LET­TER OF THE WEEK

The Daily Telegraph - Saturday - - GAMES -

My girl­friend has of­fered to teach me to drive and we’ve done a cou­ple of short ses­sions. It’s some­thing she does well and en­joys, but I have steered clear of (par­don the pun) after fail­ing my test ig­no­min­iously when I was 18. Money is tight and it would be good to avoid ex­pen­sive tu­ition.

The trou­ble is that when we have tried it’s a com­plete night­mare and we start row­ing fu­ri­ously be­fore I’ve got out of my park­ing space. I don’t feel like we are bring­ing deeper prob­lems to light – we are happy and af­fec­tion­ate nor­mally. But with me be­hind the wheel and her in the pas­sen­ger seat, some­thing hap­pens – I don’t un­der­stand what she is ask­ing me, I ask her to clar­ify or repeat some­thing she’s told me, she loses her tem­per… it’s al­most as if our day-to-day life is so good we don’t have a mech­a­nism for say­ing any­thing ques­tion­ing or crit­i­cal. Or maybe it is some­how deeper and to do with gen­der roles, I don’t know for sure.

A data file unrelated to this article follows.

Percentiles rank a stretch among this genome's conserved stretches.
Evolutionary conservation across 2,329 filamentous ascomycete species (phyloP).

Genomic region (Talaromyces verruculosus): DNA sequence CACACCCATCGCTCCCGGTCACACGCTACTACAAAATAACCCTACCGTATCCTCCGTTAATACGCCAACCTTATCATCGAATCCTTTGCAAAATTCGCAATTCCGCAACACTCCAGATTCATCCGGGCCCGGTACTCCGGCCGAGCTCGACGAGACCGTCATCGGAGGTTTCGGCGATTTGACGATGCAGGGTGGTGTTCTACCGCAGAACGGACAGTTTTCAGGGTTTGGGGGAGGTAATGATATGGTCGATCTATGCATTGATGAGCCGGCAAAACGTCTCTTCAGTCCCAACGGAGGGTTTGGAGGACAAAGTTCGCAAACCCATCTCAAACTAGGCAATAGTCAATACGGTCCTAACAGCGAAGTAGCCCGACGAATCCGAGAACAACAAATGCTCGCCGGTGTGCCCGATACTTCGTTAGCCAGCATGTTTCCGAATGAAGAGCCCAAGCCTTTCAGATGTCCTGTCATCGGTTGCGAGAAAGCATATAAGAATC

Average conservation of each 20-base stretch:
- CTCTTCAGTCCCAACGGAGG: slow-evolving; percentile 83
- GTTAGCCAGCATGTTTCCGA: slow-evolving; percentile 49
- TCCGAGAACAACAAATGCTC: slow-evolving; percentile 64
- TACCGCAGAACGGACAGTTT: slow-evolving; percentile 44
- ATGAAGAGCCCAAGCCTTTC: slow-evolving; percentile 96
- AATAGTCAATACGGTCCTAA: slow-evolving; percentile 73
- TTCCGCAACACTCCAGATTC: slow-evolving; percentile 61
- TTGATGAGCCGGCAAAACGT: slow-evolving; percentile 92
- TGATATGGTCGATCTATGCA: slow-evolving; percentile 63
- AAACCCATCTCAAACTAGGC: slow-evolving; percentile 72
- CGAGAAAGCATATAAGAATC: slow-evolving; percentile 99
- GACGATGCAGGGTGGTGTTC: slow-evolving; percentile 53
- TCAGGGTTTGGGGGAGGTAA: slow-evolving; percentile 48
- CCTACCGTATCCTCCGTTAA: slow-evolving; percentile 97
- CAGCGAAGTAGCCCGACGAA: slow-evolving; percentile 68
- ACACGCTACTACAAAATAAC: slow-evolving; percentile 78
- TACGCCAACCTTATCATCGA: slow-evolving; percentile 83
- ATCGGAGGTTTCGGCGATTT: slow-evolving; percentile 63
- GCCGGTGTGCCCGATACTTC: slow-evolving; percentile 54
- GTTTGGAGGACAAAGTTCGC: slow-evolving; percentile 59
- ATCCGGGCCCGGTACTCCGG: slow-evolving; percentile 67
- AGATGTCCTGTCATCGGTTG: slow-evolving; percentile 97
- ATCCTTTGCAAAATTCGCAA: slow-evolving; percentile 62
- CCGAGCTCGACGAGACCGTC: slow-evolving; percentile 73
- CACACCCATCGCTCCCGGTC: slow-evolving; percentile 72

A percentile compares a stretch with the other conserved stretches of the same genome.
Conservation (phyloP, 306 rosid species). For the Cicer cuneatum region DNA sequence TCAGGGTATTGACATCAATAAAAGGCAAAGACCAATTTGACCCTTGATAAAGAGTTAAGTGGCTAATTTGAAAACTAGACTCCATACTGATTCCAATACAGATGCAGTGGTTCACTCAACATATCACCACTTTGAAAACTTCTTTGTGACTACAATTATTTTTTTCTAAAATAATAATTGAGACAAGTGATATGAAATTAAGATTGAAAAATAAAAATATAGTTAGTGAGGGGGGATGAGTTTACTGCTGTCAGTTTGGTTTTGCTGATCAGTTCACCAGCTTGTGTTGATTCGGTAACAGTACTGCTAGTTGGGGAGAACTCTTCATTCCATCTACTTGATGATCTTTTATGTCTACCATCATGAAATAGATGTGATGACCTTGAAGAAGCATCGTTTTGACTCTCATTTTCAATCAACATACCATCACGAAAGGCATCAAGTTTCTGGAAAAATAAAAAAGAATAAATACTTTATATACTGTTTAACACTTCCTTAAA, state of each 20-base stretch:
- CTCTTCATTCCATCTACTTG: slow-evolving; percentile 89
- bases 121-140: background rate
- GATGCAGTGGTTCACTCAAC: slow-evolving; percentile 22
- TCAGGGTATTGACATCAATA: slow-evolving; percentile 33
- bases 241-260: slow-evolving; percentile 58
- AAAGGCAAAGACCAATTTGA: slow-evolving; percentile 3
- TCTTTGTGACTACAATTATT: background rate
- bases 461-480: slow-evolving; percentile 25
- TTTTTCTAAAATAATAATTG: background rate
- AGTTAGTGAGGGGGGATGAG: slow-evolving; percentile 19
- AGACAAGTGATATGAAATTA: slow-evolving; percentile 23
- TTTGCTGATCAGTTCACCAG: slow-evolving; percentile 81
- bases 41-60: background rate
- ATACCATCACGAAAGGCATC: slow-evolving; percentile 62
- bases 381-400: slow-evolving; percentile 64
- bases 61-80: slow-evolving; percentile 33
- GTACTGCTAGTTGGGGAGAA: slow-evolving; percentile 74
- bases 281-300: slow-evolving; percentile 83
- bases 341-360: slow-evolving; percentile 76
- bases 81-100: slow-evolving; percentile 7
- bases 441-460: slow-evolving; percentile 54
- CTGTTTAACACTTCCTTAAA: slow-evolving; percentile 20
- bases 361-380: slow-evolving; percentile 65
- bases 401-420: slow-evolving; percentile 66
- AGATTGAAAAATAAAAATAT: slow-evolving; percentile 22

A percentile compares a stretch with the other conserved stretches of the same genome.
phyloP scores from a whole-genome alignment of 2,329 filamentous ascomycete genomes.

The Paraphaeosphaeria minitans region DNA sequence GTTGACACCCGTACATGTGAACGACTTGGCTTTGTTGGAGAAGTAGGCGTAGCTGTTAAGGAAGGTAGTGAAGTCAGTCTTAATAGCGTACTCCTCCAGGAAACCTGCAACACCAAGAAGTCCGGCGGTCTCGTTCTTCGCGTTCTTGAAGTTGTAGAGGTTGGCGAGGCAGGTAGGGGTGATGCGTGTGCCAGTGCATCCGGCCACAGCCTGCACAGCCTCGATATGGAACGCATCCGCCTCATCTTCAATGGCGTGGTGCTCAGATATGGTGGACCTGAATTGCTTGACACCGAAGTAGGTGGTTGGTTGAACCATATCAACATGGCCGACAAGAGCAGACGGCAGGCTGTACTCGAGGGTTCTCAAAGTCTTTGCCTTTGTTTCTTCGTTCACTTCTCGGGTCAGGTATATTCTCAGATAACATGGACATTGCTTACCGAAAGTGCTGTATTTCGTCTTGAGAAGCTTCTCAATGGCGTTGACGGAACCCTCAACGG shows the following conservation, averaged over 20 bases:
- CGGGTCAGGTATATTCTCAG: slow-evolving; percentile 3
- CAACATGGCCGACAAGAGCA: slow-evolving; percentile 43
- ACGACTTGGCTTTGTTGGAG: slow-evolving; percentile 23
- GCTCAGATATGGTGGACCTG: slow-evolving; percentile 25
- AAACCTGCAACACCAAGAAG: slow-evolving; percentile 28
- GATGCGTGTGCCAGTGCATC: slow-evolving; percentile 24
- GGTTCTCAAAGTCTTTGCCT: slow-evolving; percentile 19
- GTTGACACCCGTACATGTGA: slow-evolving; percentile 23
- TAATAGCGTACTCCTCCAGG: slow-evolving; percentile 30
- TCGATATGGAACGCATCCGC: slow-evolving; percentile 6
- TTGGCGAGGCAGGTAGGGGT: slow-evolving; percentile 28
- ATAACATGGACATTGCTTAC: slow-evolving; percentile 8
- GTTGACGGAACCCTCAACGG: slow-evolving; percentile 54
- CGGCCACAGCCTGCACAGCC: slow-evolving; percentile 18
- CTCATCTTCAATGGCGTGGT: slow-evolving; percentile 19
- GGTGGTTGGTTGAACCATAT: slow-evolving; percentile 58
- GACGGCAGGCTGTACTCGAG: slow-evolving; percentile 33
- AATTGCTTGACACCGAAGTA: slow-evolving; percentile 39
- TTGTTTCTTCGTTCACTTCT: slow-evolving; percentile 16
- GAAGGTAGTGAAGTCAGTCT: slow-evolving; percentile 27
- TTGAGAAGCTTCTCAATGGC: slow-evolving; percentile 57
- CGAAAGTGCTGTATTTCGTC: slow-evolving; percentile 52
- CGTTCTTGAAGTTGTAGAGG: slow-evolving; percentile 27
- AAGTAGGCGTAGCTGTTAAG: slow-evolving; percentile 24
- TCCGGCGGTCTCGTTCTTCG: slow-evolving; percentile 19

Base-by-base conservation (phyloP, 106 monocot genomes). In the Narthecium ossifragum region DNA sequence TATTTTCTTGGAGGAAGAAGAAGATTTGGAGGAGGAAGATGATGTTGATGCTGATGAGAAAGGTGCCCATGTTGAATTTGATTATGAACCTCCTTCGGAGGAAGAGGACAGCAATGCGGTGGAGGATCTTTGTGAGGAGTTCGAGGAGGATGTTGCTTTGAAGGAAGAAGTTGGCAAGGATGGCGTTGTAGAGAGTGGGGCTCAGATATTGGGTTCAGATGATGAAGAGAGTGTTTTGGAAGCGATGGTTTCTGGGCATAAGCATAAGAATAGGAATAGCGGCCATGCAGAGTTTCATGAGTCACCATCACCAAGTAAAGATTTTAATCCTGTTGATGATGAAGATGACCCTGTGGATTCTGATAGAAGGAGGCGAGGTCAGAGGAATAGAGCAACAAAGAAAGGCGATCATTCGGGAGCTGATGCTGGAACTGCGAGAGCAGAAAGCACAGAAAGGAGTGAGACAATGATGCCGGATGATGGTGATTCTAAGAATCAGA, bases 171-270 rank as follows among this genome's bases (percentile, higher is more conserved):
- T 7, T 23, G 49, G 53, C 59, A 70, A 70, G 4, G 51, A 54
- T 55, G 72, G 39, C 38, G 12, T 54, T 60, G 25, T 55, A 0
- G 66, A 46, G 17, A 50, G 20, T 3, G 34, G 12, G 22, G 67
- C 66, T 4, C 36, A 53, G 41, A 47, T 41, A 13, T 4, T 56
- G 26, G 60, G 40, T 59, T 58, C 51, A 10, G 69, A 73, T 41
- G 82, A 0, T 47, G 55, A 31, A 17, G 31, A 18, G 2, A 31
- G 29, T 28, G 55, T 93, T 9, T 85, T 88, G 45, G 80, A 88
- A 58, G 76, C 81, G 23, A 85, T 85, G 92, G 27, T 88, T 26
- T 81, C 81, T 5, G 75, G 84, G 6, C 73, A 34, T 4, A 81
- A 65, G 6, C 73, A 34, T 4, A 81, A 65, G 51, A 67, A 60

Any­way, I’d re­ally like to per­se­vere with this for prac­ti­cal rea­sons, plus I think she’d be hurt if I stopped now. Do you have any sug­ges­tions?

ANDY, VIA EMAIL

Dear Andy

I would like you to gen­tly put your foot on the brake un­til the car has safely come to a com­plete stand­still. Now shift the gear­stick into neu­tral,

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